‘Chivalry’ was a moral and ethical code that governed the behavior of all in the middle ages, but especially of the knights. It was further reinforced by all the romantic literature which sang praises for the chivalric knights. It meant that the knights always needed to maintain a good reputation. Some of the traits that were considered ‘knightly’ and ‘chivalrous’ were courage, loyalty, honor, justice, military prowess, good manners, generosity, and protection of the weak. Knights who did not adhere to these principles could have their titles stripped away and their reputations blackened forever.

knights
Painting by Eugène Delacroix

What Does ‘Knight’ Mean?

The word ‘knight’ is derived from the Old English word ‘cniht’ which means ‘boy’ or ‘servant.’ That, in turn, comes from the German word ‘knecht,’ meaning ‘servant’ or ‘vassal’ or ‘bondsman.’ Over the years, the meaning changed from ‘servant’ or ‘boy’ to ‘someone who served the king or some other superior.’ It was in the 1300s that the verb ‘to knight’ became common. At the same time, the meaning of ‘knighthood’ changed from ‘adolescence’ to the ‘rank of a knight.’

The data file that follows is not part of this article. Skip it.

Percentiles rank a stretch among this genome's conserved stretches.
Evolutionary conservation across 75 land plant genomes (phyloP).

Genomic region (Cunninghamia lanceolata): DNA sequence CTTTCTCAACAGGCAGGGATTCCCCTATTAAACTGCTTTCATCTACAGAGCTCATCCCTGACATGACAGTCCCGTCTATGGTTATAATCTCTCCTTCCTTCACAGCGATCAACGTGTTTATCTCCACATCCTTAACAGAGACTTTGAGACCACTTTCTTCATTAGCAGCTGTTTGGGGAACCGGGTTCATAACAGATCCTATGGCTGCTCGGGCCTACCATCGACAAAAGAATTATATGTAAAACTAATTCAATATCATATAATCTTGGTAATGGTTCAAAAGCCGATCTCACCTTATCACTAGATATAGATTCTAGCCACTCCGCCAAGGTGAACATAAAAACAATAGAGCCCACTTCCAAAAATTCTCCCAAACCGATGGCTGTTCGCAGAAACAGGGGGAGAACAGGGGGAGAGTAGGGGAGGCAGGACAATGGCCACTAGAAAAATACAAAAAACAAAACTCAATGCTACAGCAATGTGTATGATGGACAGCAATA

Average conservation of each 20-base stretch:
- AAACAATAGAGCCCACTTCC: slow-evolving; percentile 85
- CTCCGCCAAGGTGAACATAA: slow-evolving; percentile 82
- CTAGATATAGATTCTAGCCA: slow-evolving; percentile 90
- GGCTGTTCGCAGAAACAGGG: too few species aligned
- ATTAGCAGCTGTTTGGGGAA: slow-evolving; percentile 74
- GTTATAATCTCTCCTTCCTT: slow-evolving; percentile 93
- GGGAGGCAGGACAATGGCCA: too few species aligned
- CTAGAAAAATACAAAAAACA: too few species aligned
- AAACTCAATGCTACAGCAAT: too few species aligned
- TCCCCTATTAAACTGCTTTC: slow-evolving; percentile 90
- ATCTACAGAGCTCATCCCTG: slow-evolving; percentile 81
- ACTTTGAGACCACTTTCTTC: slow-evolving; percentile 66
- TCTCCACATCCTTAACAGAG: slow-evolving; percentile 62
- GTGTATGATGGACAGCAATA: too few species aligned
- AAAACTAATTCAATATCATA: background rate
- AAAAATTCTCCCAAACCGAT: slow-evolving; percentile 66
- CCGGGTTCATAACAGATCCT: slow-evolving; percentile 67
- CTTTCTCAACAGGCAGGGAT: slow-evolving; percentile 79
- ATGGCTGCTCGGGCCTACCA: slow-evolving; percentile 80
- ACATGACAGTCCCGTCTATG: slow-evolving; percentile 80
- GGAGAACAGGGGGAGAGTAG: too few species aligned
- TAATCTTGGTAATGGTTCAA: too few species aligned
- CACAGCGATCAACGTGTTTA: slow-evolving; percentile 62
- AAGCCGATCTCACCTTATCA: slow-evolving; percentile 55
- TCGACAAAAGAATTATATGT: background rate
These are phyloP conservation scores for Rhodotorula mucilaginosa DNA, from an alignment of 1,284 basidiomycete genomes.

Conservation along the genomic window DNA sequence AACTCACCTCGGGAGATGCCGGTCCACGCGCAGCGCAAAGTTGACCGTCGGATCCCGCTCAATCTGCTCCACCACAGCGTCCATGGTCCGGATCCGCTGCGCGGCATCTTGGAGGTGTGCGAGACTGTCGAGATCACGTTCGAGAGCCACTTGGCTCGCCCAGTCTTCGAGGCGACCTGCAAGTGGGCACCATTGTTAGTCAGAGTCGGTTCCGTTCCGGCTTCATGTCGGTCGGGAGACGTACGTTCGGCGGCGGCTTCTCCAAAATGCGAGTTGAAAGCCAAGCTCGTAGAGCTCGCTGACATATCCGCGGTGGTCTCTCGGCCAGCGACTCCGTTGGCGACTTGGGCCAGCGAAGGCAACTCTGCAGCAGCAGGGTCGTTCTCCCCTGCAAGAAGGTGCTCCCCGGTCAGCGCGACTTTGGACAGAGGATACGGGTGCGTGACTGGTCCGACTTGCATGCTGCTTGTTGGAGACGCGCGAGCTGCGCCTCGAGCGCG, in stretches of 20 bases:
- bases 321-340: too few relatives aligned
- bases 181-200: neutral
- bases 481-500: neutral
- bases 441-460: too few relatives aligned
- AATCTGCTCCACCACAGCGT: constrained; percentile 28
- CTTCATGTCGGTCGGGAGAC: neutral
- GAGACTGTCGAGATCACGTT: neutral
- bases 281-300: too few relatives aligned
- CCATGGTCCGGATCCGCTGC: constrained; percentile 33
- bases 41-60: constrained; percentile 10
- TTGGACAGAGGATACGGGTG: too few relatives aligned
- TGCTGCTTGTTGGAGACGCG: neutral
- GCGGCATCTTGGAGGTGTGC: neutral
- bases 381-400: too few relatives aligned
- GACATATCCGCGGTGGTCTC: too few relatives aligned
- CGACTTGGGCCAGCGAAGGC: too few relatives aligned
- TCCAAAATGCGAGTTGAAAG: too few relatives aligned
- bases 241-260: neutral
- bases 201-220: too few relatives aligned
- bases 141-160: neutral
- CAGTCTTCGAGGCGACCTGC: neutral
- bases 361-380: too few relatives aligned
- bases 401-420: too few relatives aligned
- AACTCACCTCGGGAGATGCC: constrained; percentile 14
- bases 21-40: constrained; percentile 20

Thus, it is clear from the meaning of the word itself that the main purpose of medieval knights was service to the king, lords, and the realm.

A Brief History of Knighthood

The origins of knights can be traced back to the reign of Charlemagne, the King of the Franks. The end of the Roman Empire and the beginning of feudalism is what really ushered in the middle ages. And knights were an integral part of that. Called ‘miles’ in Latin, the first knights were basically warriors on horseback. There was no formal ceremony. They were cavalrymen who fought with spears and later lances and they rode with the king, making his great conquests and victories possible. They were part of the reason that the Franks overthrew the Roman Empire since the Roman cavalry was not as superior.

As the church became more and more powerful, the complex feudal system emerged. The system was a series of rights and duties between the rulers, lords, peasants, serfs, and freemen. Land was the basis of hierarchy at the time because trade and commerce were limited in Western Europe. Knights swore allegiance to the lords, who in turn swore allegiance to the king. They were highly respected and valued because the post-Roman nations were steeped in warrior culture. Even where there were no wars to be fought, the knights sharpened their skills by competing against each other in elaborate tournaments and jousts.